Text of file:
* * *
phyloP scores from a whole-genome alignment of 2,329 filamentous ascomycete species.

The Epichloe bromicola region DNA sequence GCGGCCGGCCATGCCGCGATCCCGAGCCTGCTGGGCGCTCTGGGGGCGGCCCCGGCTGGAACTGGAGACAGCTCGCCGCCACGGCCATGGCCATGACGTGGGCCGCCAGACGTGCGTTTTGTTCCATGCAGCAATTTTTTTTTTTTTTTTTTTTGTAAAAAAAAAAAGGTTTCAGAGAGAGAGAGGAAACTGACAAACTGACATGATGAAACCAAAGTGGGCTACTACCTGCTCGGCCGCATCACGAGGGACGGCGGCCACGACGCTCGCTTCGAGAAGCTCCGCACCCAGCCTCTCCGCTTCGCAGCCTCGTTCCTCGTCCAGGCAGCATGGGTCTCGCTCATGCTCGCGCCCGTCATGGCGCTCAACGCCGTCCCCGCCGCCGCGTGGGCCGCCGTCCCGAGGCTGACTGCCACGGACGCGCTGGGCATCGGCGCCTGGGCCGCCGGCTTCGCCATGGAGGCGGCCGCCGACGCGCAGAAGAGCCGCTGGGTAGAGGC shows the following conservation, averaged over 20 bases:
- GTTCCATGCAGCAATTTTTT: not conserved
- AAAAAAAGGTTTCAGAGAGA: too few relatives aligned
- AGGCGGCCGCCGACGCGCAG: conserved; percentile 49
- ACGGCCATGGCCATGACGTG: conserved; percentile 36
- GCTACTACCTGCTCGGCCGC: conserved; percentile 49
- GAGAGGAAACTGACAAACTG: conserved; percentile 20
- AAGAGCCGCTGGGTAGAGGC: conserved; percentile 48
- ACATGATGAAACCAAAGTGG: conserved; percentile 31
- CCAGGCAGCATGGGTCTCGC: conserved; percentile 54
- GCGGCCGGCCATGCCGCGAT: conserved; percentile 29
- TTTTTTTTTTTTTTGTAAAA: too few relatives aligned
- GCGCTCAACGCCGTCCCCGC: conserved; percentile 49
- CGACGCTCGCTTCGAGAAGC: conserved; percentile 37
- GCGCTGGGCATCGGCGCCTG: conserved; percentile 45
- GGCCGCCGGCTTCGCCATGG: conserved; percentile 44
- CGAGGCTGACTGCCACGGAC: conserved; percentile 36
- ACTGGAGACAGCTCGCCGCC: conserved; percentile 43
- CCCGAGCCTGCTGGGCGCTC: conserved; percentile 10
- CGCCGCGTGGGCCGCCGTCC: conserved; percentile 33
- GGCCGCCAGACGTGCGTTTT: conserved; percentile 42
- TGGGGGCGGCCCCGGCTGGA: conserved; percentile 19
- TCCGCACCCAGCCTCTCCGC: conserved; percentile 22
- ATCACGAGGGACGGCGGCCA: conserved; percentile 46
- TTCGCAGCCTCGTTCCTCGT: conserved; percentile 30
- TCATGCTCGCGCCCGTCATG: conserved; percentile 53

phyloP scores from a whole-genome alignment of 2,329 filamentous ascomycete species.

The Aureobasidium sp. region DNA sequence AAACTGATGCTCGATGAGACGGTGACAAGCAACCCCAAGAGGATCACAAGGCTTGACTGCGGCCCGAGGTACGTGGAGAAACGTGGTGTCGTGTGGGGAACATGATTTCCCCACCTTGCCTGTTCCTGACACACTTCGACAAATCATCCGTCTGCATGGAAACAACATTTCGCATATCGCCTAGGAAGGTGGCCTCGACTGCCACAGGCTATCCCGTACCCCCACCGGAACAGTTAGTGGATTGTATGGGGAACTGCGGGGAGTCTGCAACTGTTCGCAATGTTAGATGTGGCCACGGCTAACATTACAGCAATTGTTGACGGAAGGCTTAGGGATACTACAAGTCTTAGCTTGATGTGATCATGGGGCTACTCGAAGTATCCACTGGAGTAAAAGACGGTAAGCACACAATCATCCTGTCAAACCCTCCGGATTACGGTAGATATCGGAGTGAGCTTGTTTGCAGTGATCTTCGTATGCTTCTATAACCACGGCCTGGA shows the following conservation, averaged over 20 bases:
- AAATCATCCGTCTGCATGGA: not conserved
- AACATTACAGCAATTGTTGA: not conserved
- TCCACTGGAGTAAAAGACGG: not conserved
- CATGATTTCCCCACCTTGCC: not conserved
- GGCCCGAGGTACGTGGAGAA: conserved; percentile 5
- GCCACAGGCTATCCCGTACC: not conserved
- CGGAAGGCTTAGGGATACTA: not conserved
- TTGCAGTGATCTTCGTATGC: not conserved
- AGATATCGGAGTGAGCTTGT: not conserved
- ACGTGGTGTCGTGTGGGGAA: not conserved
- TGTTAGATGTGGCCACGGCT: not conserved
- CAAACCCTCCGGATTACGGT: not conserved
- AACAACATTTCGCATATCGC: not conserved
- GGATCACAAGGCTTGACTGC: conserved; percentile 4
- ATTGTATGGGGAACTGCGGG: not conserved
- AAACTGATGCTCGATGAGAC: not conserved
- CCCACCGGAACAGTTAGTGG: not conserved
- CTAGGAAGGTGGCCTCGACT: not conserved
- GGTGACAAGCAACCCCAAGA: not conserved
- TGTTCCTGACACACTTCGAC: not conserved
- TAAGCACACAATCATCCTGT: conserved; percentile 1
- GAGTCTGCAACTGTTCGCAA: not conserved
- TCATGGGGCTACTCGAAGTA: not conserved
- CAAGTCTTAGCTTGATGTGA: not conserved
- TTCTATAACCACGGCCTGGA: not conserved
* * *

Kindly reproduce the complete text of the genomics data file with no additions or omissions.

phyloP scores from a whole-genome alignment of 2,329 filamentous ascomycete species.

The Epichloe bromicola region DNA sequence GCGGCCGGCCATGCCGCGATCCCGAGCCTGCTGGGCGCTCTGGGGGCGGCCCCGGCTGGAACTGGAGACAGCTCGCCGCCACGGCCATGGCCATGACGTGGGCCGCCAGACGTGCGTTTTGTTCCATGCAGCAATTTTTTTTTTTTTTTTTTTTGTAAAAAAAAAAAGGTTTCAGAGAGAGAGAGGAAACTGACAAACTGACATGATGAAACCAAAGTGGGCTACTACCTGCTCGGCCGCATCACGAGGGACGGCGGCCACGACGCTCGCTTCGAGAAGCTCCGCACCCAGCCTCTCCGCTTCGCAGCCTCGTTCCTCGTCCAGGCAGCATGGGTCTCGCTCATGCTCGCGCCCGTCATGGCGCTCAACGCCGTCCCCGCCGCCGCGTGGGCCGCCGTCCCGAGGCTGACTGCCACGGACGCGCTGGGCATCGGCGCCTGGGCCGCCGGCTTCGCCATGGAGGCGGCCGCCGACGCGCAGAAGAGCCGCTGGGTAGAGGC shows the following conservation, averaged over 20 bases:
- GTTCCATGCAGCAATTTTTT: not conserved
- AAAAAAAGGTTTCAGAGAGA: too few relatives aligned
- AGGCGGCCGCCGACGCGCAG: conserved; percentile 49
- ACGGCCATGGCCATGACGTG: conserved; percentile 36
- GCTACTACCTGCTCGGCCGC: conserved; percentile 49
- GAGAGGAAACTGACAAACTG: conserved; percentile 20
- AAGAGCCGCTGGGTAGAGGC: conserved; percentile 48
- ACATGATGAAACCAAAGTGG: conserved; percentile 31
- CCAGGCAGCATGGGTCTCGC: conserved; percentile 54
- GCGGCCGGCCATGCCGCGAT: conserved; percentile 29
- TTTTTTTTTTTTTTGTAAAA: too few relatives aligned
- GCGCTCAACGCCGTCCCCGC: conserved; percentile 49
- CGACGCTCGCTTCGAGAAGC: conserved; percentile 37
- GCGCTGGGCATCGGCGCCTG: conserved; percentile 45
- GGCCGCCGGCTTCGCCATGG: conserved; percentile 44
- CGAGGCTGACTGCCACGGAC: conserved; percentile 36
- ACTGGAGACAGCTCGCCGCC: conserved; percentile 43
- CCCGAGCCTGCTGGGCGCTC: conserved; percentile 10
- CGCCGCGTGGGCCGCCGTCC: conserved; percentile 33
- GGCCGCCAGACGTGCGTTTT: conserved; percentile 42
- TGGGGGCGGCCCCGGCTGGA: conserved; percentile 19
- TCCGCACCCAGCCTCTCCGC: conserved; percentile 22
- ATCACGAGGGACGGCGGCCA: conserved; percentile 46
- TTCGCAGCCTCGTTCCTCGT: conserved; percentile 30
- TCATGCTCGCGCCCGTCATG: conserved; percentile 53

phyloP scores from a whole-genome alignment of 2,329 filamentous ascomycete species.

The Aureobasidium sp. region DNA sequence AAACTGATGCTCGATGAGACGGTGACAAGCAACCCCAAGAGGATCACAAGGCTTGACTGCGGCCCGAGGTACGTGGAGAAACGTGGTGTCGTGTGGGGAACATGATTTCCCCACCTTGCCTGTTCCTGACACACTTCGACAAATCATCCGTCTGCATGGAAACAACATTTCGCATATCGCCTAGGAAGGTGGCCTCGACTGCCACAGGCTATCCCGTACCCCCACCGGAACAGTTAGTGGATTGTATGGGGAACTGCGGGGAGTCTGCAACTGTTCGCAATGTTAGATGTGGCCACGGCTAACATTACAGCAATTGTTGACGGAAGGCTTAGGGATACTACAAGTCTTAGCTTGATGTGATCATGGGGCTACTCGAAGTATCCACTGGAGTAAAAGACGGTAAGCACACAATCATCCTGTCAAACCCTCCGGATTACGGTAGATATCGGAGTGAGCTTGTTTGCAGTGATCTTCGTATGCTTCTATAACCACGGCCTGGA shows the following conservation, averaged over 20 bases:
- AAATCATCCGTCTGCATGGA: not conserved
- AACATTACAGCAATTGTTGA: not conserved
- TCCACTGGAGTAAAAGACGG: not conserved
- CATGATTTCCCCACCTTGCC: not conserved
- GGCCCGAGGTACGTGGAGAA: conserved; percentile 5
- GCCACAGGCTATCCCGTACC: not conserved
- CGGAAGGCTTAGGGATACTA: not conserved
- TTGCAGTGATCTTCGTATGC: not conserved
- AGATATCGGAGTGAGCTTGT: not conserved
- ACGTGGTGTCGTGTGGGGAA: not conserved
- TGTTAGATGTGGCCACGGCT: not conserved
- CAAACCCTCCGGATTACGGT: not conserved
- AACAACATTTCGCATATCGC: not conserved
- GGATCACAAGGCTTGACTGC: conserved; percentile 4
- ATTGTATGGGGAACTGCGGG: not conserved
- AAACTGATGCTCGATGAGAC: not conserved
- CCCACCGGAACAGTTAGTGG: not conserved
- CTAGGAAGGTGGCCTCGACT: not conserved
- GGTGACAAGCAACCCCAAGA: not conserved
- TGTTCCTGACACACTTCGAC: not conserved
- TAAGCACACAATCATCCTGT: conserved; percentile 1
- GAGTCTGCAACTGTTCGCAA: not conserved
- TCATGGGGCTACTCGAAGTA: not conserved
- CAAGTCTTAGCTTGATGTGA: not conserved
- TTCTATAACCACGGCCTGGA: not conserved